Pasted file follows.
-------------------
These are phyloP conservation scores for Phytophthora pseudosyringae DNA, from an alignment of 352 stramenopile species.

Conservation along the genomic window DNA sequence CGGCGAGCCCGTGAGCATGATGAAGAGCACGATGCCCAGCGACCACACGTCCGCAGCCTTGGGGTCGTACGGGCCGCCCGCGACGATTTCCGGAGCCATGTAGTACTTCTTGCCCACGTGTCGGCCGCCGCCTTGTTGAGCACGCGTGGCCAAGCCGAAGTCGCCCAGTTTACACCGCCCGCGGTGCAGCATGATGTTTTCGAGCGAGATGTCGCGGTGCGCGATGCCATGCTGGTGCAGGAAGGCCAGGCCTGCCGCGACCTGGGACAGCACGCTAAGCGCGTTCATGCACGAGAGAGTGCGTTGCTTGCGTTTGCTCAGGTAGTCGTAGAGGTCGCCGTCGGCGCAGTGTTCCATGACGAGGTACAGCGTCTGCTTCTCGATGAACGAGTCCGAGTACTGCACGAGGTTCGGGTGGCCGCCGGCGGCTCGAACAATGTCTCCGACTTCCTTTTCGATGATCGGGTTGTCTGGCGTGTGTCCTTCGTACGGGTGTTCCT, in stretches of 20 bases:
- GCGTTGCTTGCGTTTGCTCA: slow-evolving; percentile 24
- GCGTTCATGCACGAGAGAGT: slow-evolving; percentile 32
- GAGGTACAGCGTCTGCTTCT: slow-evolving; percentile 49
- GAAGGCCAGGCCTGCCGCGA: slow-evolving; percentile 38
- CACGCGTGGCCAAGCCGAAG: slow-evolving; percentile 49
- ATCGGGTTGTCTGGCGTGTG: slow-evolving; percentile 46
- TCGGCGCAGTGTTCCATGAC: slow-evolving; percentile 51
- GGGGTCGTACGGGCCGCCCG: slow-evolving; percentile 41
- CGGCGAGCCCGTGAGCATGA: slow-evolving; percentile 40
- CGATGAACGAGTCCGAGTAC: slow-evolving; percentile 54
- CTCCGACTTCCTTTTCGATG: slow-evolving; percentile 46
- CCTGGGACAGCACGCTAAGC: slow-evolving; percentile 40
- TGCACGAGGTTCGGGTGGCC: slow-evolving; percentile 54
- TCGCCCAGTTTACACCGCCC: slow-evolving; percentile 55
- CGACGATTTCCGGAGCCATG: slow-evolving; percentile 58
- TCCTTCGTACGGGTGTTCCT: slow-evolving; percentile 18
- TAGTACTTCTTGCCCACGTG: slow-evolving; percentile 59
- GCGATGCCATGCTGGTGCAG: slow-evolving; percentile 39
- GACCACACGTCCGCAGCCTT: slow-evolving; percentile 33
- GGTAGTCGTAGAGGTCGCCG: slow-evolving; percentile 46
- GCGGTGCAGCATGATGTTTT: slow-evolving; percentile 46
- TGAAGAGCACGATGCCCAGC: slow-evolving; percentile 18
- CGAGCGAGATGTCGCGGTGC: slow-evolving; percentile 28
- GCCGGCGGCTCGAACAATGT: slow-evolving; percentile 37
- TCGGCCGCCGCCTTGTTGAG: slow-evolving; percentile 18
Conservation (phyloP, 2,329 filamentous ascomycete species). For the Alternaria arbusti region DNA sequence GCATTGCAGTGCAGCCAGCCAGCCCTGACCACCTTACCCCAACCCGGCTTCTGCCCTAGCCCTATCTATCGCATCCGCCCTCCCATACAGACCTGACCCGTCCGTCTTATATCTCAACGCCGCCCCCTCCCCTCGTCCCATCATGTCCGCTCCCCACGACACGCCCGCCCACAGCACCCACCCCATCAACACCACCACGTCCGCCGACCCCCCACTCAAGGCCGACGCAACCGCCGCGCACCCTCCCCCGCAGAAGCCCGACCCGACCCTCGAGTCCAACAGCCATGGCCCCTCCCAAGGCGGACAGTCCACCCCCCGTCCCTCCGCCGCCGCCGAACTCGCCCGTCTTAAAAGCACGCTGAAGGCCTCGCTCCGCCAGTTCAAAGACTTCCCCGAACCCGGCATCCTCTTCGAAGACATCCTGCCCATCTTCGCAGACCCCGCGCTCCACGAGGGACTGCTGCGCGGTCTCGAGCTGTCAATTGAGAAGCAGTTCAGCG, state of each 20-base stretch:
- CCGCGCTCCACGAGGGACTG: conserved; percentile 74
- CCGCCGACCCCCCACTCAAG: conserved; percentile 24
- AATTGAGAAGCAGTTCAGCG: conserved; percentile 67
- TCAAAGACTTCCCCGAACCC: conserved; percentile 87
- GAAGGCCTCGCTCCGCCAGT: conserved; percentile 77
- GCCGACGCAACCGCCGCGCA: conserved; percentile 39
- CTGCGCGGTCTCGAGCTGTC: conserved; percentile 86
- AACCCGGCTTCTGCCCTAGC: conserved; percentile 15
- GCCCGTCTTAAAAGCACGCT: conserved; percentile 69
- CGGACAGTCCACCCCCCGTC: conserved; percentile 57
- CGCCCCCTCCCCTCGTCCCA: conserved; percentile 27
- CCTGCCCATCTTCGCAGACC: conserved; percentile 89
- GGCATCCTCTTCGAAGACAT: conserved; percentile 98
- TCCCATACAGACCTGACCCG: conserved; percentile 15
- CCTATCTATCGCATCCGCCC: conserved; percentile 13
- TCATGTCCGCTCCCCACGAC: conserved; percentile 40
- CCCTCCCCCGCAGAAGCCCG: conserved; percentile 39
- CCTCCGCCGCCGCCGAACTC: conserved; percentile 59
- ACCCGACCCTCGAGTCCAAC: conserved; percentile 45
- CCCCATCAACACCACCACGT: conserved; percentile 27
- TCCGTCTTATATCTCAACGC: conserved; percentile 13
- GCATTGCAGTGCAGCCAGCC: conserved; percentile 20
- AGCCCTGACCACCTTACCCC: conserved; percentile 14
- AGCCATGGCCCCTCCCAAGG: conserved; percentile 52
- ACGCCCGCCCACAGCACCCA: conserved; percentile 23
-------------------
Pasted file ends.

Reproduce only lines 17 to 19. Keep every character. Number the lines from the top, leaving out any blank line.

- CGACGATTTCCGGAGCCATG: slow-evolving; percentile 58
- TCCTTCGTACGGGTGTTCCT: slow-evolving; percentile 18
- TAGTACTTCTTGCCCACGTG: slow-evolving; percentile 59